Review: The Development of Transportation in Modern England [review-book]

Ernest Ritson Dewsnup
1917 The American Economic Review  
Known as the Early Journal Content, this set of works include research articles, news, letters, and other writings published in more than 200 of the oldest leading academic journals. The works date from the mid--seventeenth to the early twentieth centuries. We encourage people to read and share the Early Journal Content openly and to tell others that this resource exists. People may post this content online or redistribute in any way for non--commercial purposes. Read more about Early Journal
more » ... out Early Journal Content at http://about.jstor.org/participate--jstor/individuals/early-journal--content. JSTOR is a digital library of academic journals, books, and primary source objects. JSTOR helps people discover, use, and build upon a wide range of content through a powerful research and teaching platform, and preserves this content for future generations. JSTOR is part of ITHAKA, a not--for--profit organization that also includes Ithaka S+R and Portico. For more information about JSTOR, please contact support@jstor.org. Reviews of Books [December probably, he intended only to produce a more or less ephemeral tract for the purpose of influencing the public opinion of the moment. No doubt the evident conviction of the writer, the forcible way in which his opinions are presented, and the readable form in which they are clothed will cause it to serve this purpose quite effectively. ERNEST RITSON DEWSNUP. University of Illinois. The Development of Transporta.tion in Modern England. By W. T. JACKMAN. Two volumes. (Cambridge, England: The University Press; New York: G. P. Putnam's Sons. 1916. Pp. xxii, 820. $7.25.) This work is essentially a study of the development of roads and inland waterways in England from 1500 until 1830, prefaced by a brief description of conditions prior to the sixteenth century, and supplemented by a long account of the transition from canal and turnpike to railway. In the choice of his title, therefore, Mr. Jackman is somewhat pedantic, choosing to follow the nomenclature of the professional historian, who dates the modern period from the end of the fifteenth century. The reader will be disappointed if he expects to find here a treatment of the later development of transportation in England. It is true that the author's record of events reaches the middle of the nineteenth century, but this seems to be merely by way of postlude in order that the significance of the transition to the railway economy during the first quarter of the century may be better understood. In spite of this limitation, Mr. Jackman's field is quite extensive; and it is a field in which, taken as a whole, there is but one rival with any serious claim to consideration, namely, E. A. Pratt in his History of Inland Transport and Communication in England (1912). But Jackman has dug down into the primary sources more patiently and more deeply than Pratt. A large share of the text is devoted to the history of the highways. The reputation of the Webbs' scholarly volume (1913) as the best account of the administrative development of the English highway system still remains unshaken. Jackman's particular contribution, and it is a valuable one, is in the accumulation of evidence, first, as to the state of the highways, and, second, as to the conditions and cost of travel and conveyance over the roads. The bibliography is especially rich in references to roads and turnpikes, though Miss Ballen's well-known bibliography is not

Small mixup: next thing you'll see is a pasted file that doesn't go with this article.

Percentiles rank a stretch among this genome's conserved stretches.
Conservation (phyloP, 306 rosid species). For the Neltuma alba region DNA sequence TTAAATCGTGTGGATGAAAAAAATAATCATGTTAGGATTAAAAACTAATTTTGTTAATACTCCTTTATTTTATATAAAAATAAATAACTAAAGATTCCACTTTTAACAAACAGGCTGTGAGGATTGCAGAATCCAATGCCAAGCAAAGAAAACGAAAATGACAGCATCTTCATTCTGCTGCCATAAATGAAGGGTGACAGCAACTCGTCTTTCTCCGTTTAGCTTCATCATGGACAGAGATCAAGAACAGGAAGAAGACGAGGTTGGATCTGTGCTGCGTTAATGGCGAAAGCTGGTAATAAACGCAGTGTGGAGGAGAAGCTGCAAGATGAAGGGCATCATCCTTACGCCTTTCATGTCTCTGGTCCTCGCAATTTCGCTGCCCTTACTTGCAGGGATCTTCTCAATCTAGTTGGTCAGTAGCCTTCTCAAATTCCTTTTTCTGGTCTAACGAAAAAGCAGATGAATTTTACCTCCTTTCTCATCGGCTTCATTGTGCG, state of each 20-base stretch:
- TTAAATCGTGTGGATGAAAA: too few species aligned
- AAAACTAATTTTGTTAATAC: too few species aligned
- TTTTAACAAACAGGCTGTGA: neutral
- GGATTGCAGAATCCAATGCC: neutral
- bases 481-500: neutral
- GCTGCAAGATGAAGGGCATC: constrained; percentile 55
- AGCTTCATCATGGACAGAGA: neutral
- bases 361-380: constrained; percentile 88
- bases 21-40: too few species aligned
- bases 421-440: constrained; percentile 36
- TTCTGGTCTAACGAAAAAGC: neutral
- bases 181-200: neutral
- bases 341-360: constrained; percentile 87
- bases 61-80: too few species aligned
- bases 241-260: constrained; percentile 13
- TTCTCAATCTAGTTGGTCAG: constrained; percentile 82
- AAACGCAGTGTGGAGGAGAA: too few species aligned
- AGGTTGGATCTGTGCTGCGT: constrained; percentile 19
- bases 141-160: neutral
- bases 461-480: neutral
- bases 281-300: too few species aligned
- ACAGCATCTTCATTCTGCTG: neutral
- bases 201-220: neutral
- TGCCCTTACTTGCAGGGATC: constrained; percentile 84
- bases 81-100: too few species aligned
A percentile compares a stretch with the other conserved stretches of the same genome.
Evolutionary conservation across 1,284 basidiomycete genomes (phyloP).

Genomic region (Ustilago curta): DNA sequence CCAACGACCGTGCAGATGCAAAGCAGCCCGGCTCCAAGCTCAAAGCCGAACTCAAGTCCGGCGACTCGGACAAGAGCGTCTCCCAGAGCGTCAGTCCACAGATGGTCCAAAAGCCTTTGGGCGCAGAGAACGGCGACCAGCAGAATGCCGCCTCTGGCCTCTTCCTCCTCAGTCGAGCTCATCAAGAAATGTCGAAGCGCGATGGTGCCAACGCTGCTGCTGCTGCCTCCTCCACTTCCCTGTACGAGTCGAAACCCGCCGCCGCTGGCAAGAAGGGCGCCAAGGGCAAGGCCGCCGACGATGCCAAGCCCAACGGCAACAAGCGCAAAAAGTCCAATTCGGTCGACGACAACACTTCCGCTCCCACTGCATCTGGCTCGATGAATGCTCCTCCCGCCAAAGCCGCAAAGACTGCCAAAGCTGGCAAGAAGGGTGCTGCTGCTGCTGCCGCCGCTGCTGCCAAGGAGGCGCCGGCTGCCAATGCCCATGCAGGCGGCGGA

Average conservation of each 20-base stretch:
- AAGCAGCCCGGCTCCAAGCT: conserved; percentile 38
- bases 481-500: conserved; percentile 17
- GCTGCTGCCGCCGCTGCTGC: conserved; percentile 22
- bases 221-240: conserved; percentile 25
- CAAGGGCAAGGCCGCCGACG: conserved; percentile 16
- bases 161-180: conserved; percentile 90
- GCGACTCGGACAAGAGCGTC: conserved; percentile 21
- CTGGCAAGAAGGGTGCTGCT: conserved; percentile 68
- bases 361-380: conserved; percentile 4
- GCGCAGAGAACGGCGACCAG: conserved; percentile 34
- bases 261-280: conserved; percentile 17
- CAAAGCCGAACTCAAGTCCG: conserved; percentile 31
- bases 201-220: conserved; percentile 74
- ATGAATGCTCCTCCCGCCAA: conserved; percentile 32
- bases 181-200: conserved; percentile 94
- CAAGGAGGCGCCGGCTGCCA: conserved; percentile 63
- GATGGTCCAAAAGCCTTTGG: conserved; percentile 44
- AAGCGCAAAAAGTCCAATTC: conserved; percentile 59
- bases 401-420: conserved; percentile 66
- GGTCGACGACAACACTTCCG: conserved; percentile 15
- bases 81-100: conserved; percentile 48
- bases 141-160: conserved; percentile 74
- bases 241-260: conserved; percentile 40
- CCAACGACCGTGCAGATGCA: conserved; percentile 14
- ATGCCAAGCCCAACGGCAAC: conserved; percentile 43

fatcat:t6gtyrxtyzfhborjw6qeghxdcq